I know some things can deteriorate rubber.

My guess is the seal was slighty damaged upon reinstallation of the drive axle, just a guess. Stuff happens.

The fact that the bolts in that area were removed a year ago makes me believe I can do this right and go even slower than the shop being carefull with the new seal. Then again it was only $90 last time and the owner of the shop who did it said it was not as hard as he thought it would be. So, $90 or less would not be bad at all.

The part is on order, have some time to weigh it out.

Thanks for the help!
 
  #5  
Old 05-20-2011, 11:38 PM
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Drivers side has the clip.

Don't know if about Lucas products effect seals. Read the container for chemicals. Suppose it's OK as it is added to engines without issues.

If you have the shop do the job caution the mechanic about damaging the seal. It should not have leaked in this short of time.

The job should be OK given the mechanic removed all the items before. You will need a torque wrench for the large axle nut.

Plus a pry bar if the drives side joint. Place the bar in front of the inner joint body, there may be a slot for it engage the joint body. Use the trans as a fulcrum with a section of wood between the bar and trans to prevent trans housing damage. You want to pop the inner joint out of the diff by using a quick firm prying motion. You can not remove it by gradually applying force. Kind of like hitting the body with a brass hammer but this is not possible given the design. A quick pop to jerk it out.

If the axle is passengers side the carrier bearing needs to be removed, this requires removing a large clip, and a bolt under the bearing retainer.
 

Last edited by toyomoho; 05-20-2011 at 11:48 PM.
  #6  
Old 05-28-2011, 09:28 AM
DLW
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I tried to replace it myself but could not get the axle out. Did not spend much time, realized without a rack and correct tools it would be very difficult. Bolts came out easy enough, but did not have a slide hammer with the CV end on it. Was going to rent one or borrow one. The guys at the local megaparts store said no cv adapter for the slide hammer? Anyway, just on jackstands, needed more room-leverage.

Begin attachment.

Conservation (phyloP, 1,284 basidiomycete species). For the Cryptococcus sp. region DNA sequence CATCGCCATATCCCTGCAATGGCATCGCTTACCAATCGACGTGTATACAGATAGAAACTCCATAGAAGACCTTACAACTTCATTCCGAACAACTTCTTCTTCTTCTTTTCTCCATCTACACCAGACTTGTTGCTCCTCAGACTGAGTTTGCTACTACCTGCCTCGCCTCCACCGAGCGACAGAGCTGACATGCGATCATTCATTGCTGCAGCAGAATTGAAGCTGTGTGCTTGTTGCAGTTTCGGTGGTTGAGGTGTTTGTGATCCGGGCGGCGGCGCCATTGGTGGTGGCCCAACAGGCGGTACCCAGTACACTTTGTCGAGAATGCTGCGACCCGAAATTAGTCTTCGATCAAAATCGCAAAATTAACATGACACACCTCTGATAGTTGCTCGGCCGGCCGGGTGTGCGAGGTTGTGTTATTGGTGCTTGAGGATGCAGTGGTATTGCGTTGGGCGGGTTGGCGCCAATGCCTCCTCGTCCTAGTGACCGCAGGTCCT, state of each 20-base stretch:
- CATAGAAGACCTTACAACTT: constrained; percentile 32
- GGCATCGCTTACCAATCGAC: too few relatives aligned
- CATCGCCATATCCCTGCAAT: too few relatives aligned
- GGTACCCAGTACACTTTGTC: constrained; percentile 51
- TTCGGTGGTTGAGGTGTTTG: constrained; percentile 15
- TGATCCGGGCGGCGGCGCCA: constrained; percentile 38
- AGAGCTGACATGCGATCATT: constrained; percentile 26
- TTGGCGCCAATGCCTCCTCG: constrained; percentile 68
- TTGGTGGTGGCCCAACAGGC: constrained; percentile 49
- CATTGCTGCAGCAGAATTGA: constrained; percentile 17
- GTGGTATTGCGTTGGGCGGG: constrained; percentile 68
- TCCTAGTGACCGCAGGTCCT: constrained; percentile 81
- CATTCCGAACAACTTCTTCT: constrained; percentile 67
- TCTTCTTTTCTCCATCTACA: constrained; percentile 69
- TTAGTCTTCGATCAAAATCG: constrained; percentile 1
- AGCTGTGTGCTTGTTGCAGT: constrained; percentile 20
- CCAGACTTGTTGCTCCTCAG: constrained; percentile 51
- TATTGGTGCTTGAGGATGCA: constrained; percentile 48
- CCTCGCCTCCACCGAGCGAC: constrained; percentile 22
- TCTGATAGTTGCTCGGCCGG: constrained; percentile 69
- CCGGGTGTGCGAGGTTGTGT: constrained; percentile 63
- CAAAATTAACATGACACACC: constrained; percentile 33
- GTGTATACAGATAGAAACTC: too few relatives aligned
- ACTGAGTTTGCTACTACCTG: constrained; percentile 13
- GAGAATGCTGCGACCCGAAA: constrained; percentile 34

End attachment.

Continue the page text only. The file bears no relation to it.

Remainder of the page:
I took it to a small local shop not in the best part of town, but who has been honest and cheap. For $90 (plus $22 for the seal from the Toyota dealer)they repalced the seal and did a drain and fill with new fluid. They showed me how the axle has a little play in it and that is what is causing the leak by banging or rubbing against the inner part of the seal. There are thin lines on the inner part of the seal and they were worn down in one area, suspected leak area.

It sounded legit, but I am not a mechanic. They said it will probably leak again, maybe yearly depending on if I keep doing 15,000-20,000 miles yearly. They recommended not messing with the differential as it is not cost effective vs. a periodic seal change. Does this sound correct?

Thanks for the help, replies! Dave
 
  #7  
Old 05-28-2011, 10:28 AM
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How much play, this would be sideways play, not in and out.

Leaking diff seals are rare regardless of miles on car. It is also possible the previous mechanic installed the seal at a slight angle resulting in wear.

The labor price with diff drain and refill was very good!

As the mechanic states the diff is not worth repairing. The trans needs to be pulled and taken apart, etc. A lot of work and expense compared to changing the seal.

Obviously keep an eye out for future leaks and if so start checking the fluid level in the diff until you can change the seal again.
 
  #8  
Old 05-29-2011, 11:11 AM
DLW
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Thanks.
I figured one of the possibilities was that the first one was not seated correctly. Hope thats the case and get alot of miles out of this one.

The axle does not go in and out. The play in the axle was more of an up down side to side. It seemed like it had some play in it to me when I was messing with it and the shop called me over to show it to me the same thing. Do not really have a baseline to compare it to so just see what happens.

The shop charged me $90 the first time a year ago and $90 the second time and added a drain and fill too. Maybe they were feeling sorry for me or just being good on their previous work etc. Either way, if it happens again down the road....$90 is a good price as long as they put it in correctly ha! So far so good.
Thanks again! Dave
 
  #9  
Old 05-29-2011, 11:39 AM
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Must be the bearing having the lateral play. Can't find any spec for this.

Just keep an eye out for leakage and hope for the best.